Watching cars negotiating intersections is quite interesting when there are no stop signs, as is the case on a large percentage of secondary streets. Usually, they barrel up to the intersection, slowing barely to see if anyone is coming, then proceeding through. If you hesitate at a cross street, you lose (your opportunity to cross) until there is a break in traffic. If there is no break, they often nose out (and either merge or cross), to the raucous accompaniment of blaring horns.
To protect against the effect of tsunamis, the city is built on high bluffs above the ocean. However there are occasional roads that descend between bluffs to the oceanfront road, and these can be closed by barriers at the top.
This city is SO dreary! We went walking along the Malecon (a road along the sea or coast, with a view of the ocean) hoping to see the sun, but it is still hiding behind the "Pacific inversion" that apparently keeps moisture/clouds hanging over the city. We leave tomorrow, taking a bus for 3+ hrs south of here, and apparently the weather is 10 degrees warmer and it's sunny. Woohoo! The parks here, though, are numerous, well maintained and quite full of "Limanuenos" enjoying the greenery and space, especially on weekends.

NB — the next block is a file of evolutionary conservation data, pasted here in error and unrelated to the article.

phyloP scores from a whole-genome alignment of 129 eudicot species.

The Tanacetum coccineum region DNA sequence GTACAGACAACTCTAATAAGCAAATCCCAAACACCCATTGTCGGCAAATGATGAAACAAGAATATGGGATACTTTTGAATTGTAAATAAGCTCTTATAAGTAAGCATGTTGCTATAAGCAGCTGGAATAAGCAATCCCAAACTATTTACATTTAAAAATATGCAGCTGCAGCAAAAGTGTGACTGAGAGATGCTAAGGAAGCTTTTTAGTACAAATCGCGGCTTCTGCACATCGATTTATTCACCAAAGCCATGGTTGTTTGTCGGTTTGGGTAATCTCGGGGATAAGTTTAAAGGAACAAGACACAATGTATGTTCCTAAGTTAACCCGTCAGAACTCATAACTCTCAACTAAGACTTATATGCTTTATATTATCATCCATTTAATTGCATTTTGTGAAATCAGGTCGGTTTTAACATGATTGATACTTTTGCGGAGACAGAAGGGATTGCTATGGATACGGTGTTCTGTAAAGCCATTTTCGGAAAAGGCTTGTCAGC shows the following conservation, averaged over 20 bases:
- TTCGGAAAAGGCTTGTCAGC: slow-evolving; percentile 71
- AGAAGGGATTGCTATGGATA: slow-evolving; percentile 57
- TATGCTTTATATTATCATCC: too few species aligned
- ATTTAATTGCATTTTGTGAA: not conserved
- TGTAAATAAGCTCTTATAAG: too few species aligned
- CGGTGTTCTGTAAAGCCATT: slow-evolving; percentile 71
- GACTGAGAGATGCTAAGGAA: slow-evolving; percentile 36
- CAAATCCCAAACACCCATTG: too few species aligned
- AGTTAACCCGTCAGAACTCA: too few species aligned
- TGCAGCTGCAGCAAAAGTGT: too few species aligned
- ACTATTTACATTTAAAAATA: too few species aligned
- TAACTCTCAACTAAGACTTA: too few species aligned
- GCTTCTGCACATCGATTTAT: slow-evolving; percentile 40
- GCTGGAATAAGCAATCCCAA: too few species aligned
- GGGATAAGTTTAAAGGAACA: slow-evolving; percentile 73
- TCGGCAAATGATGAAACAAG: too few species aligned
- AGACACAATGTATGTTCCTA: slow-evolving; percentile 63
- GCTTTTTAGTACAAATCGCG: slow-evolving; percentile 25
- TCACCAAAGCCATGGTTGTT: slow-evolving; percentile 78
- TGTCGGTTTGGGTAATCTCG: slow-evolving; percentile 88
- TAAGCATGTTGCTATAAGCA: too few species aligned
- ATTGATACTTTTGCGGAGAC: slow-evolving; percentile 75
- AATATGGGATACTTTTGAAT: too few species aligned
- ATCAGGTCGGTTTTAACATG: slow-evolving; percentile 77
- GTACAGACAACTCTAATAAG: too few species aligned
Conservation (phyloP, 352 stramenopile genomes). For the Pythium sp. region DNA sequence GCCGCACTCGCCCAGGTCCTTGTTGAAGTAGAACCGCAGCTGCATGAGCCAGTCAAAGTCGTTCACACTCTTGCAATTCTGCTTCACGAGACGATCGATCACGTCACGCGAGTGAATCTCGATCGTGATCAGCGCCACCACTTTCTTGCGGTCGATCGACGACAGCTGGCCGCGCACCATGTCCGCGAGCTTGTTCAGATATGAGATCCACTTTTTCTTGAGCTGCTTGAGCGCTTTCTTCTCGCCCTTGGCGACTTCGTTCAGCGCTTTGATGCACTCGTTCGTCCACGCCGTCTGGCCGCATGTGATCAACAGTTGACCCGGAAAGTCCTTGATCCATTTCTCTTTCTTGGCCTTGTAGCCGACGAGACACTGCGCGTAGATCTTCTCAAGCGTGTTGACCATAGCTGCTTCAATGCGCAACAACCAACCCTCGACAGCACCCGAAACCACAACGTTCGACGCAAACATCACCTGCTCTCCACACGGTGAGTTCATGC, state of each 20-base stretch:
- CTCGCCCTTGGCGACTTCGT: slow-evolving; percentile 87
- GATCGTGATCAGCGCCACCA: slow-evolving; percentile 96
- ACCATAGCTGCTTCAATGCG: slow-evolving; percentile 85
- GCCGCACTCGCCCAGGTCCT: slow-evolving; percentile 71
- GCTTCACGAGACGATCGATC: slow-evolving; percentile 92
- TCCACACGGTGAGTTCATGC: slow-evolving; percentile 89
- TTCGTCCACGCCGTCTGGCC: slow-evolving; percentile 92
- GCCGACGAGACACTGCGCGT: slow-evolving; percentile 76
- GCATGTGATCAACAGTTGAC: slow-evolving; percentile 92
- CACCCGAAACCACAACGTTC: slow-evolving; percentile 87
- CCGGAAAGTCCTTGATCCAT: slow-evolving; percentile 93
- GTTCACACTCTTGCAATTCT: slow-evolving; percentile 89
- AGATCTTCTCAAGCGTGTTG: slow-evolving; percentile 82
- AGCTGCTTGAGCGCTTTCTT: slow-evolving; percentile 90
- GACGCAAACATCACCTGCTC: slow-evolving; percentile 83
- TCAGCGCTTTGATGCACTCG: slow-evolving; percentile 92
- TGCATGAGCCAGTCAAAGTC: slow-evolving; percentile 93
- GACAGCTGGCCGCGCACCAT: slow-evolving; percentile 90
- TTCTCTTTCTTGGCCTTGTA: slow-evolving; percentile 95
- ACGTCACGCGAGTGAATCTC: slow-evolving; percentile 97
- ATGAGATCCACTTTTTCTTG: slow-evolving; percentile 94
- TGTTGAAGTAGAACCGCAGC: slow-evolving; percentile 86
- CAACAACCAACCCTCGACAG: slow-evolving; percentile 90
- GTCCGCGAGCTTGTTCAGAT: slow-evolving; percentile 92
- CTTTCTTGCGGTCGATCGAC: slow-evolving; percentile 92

Final thought - "purse chairs" are a thing here... or at least that's what we named them. At the high end restaurants, little stools were pulled up to the side of the table for the woman to place her purse on - I guess it would be crass to set it on the floor, or hang it from the back of your chair. ;-)